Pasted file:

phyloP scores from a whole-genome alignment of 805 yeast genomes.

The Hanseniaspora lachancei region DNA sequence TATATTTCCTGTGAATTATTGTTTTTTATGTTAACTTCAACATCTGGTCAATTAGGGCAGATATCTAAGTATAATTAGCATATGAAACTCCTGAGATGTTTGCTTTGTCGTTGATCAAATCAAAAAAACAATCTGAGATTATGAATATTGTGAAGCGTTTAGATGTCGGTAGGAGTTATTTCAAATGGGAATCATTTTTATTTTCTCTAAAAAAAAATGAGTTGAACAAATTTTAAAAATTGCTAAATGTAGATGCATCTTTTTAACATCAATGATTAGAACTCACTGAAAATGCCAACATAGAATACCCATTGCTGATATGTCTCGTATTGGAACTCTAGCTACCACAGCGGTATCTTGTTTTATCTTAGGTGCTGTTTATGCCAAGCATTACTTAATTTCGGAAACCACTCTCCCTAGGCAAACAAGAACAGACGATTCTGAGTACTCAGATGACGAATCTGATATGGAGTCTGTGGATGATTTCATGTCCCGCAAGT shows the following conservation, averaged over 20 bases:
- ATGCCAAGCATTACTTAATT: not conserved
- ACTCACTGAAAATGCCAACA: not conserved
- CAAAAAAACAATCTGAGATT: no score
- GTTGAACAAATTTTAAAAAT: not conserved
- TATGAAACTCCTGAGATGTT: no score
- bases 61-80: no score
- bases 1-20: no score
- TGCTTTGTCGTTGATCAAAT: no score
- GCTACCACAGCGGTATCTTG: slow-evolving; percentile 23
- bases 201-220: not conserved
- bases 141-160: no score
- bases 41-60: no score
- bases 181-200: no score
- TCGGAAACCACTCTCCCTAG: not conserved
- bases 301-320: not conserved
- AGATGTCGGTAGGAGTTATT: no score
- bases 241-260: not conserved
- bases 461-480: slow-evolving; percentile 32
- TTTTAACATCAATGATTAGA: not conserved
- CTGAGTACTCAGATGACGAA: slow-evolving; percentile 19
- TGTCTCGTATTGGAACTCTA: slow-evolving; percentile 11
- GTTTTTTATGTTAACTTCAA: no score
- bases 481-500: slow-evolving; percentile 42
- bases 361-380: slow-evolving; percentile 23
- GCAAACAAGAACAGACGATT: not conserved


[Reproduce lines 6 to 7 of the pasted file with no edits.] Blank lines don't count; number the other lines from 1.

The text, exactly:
- GTTGAACAAATTTTAAAAAT: not conserved
- TATGAAACTCCTGAGATGTT: no score